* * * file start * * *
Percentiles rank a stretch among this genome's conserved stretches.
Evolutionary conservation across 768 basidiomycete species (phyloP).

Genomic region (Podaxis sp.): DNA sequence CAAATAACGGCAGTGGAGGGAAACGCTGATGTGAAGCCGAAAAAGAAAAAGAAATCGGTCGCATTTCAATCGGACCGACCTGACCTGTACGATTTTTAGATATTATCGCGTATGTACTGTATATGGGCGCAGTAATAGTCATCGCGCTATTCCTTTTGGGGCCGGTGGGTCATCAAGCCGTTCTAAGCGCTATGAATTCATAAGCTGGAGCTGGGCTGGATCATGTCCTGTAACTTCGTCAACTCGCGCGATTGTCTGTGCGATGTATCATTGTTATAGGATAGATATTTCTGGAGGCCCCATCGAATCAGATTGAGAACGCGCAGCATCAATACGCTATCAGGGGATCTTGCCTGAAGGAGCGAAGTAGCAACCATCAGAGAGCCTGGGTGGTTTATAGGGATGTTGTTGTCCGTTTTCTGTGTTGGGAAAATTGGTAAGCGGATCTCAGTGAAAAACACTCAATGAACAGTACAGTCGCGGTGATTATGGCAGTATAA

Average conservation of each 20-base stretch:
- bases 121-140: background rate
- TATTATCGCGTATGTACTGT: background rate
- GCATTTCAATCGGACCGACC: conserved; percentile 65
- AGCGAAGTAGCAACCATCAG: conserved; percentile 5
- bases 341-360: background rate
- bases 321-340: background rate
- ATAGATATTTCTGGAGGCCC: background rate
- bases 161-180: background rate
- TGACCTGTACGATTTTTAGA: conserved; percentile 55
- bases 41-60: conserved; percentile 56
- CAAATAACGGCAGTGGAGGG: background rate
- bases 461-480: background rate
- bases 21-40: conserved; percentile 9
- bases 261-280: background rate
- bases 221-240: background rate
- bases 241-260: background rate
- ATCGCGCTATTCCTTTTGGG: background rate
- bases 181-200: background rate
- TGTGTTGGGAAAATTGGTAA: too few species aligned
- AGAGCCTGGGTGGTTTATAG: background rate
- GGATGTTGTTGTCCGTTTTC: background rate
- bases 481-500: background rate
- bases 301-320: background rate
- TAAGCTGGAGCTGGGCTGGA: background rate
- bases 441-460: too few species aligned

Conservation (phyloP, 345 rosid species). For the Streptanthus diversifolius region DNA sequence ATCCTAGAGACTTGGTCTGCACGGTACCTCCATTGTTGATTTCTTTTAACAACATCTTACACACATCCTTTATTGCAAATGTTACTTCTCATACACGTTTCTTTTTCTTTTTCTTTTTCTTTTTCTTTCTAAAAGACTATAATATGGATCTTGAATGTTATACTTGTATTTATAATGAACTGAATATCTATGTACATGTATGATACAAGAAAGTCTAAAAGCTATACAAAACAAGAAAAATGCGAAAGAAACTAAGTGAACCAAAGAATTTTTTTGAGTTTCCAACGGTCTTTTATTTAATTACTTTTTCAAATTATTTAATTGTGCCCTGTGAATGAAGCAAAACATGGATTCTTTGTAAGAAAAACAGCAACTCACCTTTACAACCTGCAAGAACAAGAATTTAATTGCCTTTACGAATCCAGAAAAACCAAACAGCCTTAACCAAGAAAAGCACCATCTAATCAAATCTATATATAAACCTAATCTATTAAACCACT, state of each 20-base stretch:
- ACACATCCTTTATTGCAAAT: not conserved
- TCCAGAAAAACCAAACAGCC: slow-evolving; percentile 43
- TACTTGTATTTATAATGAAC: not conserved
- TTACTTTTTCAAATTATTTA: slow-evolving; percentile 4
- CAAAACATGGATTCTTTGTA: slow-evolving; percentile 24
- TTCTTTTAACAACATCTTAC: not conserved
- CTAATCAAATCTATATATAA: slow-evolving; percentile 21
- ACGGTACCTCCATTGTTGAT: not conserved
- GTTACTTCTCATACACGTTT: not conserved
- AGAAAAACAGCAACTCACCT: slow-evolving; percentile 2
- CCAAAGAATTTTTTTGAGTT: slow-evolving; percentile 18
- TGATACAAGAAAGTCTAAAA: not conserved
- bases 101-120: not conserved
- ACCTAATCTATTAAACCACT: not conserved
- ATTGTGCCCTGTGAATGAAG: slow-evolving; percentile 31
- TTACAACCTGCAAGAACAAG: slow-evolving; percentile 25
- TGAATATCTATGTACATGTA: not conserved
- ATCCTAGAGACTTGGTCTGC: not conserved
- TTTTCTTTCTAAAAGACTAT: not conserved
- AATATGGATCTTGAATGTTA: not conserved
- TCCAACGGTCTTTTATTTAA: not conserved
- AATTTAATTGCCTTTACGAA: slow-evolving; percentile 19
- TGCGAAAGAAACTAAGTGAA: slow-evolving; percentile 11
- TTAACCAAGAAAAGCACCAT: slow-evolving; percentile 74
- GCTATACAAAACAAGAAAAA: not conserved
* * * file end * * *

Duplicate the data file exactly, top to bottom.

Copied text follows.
Percentiles rank a stretch among this genome's conserved stretches.
Evolutionary conservation across 768 basidiomycete species (phyloP).

Genomic region (Podaxis sp.): DNA sequence CAAATAACGGCAGTGGAGGGAAACGCTGATGTGAAGCCGAAAAAGAAAAAGAAATCGGTCGCATTTCAATCGGACCGACCTGACCTGTACGATTTTTAGATATTATCGCGTATGTACTGTATATGGGCGCAGTAATAGTCATCGCGCTATTCCTTTTGGGGCCGGTGGGTCATCAAGCCGTTCTAAGCGCTATGAATTCATAAGCTGGAGCTGGGCTGGATCATGTCCTGTAACTTCGTCAACTCGCGCGATTGTCTGTGCGATGTATCATTGTTATAGGATAGATATTTCTGGAGGCCCCATCGAATCAGATTGAGAACGCGCAGCATCAATACGCTATCAGGGGATCTTGCCTGAAGGAGCGAAGTAGCAACCATCAGAGAGCCTGGGTGGTTTATAGGGATGTTGTTGTCCGTTTTCTGTGTTGGGAAAATTGGTAAGCGGATCTCAGTGAAAAACACTCAATGAACAGTACAGTCGCGGTGATTATGGCAGTATAA

Average conservation of each 20-base stretch:
- bases 121-140: background rate
- TATTATCGCGTATGTACTGT: background rate
- GCATTTCAATCGGACCGACC: conserved; percentile 65
- AGCGAAGTAGCAACCATCAG: conserved; percentile 5
- bases 341-360: background rate
- bases 321-340: background rate
- ATAGATATTTCTGGAGGCCC: background rate
- bases 161-180: background rate
- TGACCTGTACGATTTTTAGA: conserved; percentile 55
- bases 41-60: conserved; percentile 56
- CAAATAACGGCAGTGGAGGG: background rate
- bases 461-480: background rate
- bases 21-40: conserved; percentile 9
- bases 261-280: background rate
- bases 221-240: background rate
- bases 241-260: background rate
- ATCGCGCTATTCCTTTTGGG: background rate
- bases 181-200: background rate
- TGTGTTGGGAAAATTGGTAA: too few species aligned
- AGAGCCTGGGTGGTTTATAG: background rate
- GGATGTTGTTGTCCGTTTTC: background rate
- bases 481-500: background rate
- bases 301-320: background rate
- TAAGCTGGAGCTGGGCTGGA: background rate
- bases 441-460: too few species aligned

Conservation (phyloP, 345 rosid species). For the Streptanthus diversifolius region DNA sequence ATCCTAGAGACTTGGTCTGCACGGTACCTCCATTGTTGATTTCTTTTAACAACATCTTACACACATCCTTTATTGCAAATGTTACTTCTCATACACGTTTCTTTTTCTTTTTCTTTTTCTTTTTCTTTCTAAAAGACTATAATATGGATCTTGAATGTTATACTTGTATTTATAATGAACTGAATATCTATGTACATGTATGATACAAGAAAGTCTAAAAGCTATACAAAACAAGAAAAATGCGAAAGAAACTAAGTGAACCAAAGAATTTTTTTGAGTTTCCAACGGTCTTTTATTTAATTACTTTTTCAAATTATTTAATTGTGCCCTGTGAATGAAGCAAAACATGGATTCTTTGTAAGAAAAACAGCAACTCACCTTTACAACCTGCAAGAACAAGAATTTAATTGCCTTTACGAATCCAGAAAAACCAAACAGCCTTAACCAAGAAAAGCACCATCTAATCAAATCTATATATAAACCTAATCTATTAAACCACT, state of each 20-base stretch:
- ACACATCCTTTATTGCAAAT: not conserved
- TCCAGAAAAACCAAACAGCC: slow-evolving; percentile 43
- TACTTGTATTTATAATGAAC: not conserved
- TTACTTTTTCAAATTATTTA: slow-evolving; percentile 4
- CAAAACATGGATTCTTTGTA: slow-evolving; percentile 24
- TTCTTTTAACAACATCTTAC: not conserved
- CTAATCAAATCTATATATAA: slow-evolving; percentile 21
- ACGGTACCTCCATTGTTGAT: not conserved
- GTTACTTCTCATACACGTTT: not conserved
- AGAAAAACAGCAACTCACCT: slow-evolving; percentile 2
- CCAAAGAATTTTTTTGAGTT: slow-evolving; percentile 18
- TGATACAAGAAAGTCTAAAA: not conserved
- bases 101-120: not conserved
- ACCTAATCTATTAAACCACT: not conserved
- ATTGTGCCCTGTGAATGAAG: slow-evolving; percentile 31
- TTACAACCTGCAAGAACAAG: slow-evolving; percentile 25
- TGAATATCTATGTACATGTA: not conserved
- ATCCTAGAGACTTGGTCTGC: not conserved
- TTTTCTTTCTAAAAGACTAT: not conserved
- AATATGGATCTTGAATGTTA: not conserved
- TCCAACGGTCTTTTATTTAA: not conserved
- AATTTAATTGCCTTTACGAA: slow-evolving; percentile 19
- TGCGAAAGAAACTAAGTGAA: slow-evolving; percentile 11
- TTAACCAAGAAAAGCACCAT: slow-evolving; percentile 74
- GCTATACAAAACAAGAAAAA: not conserved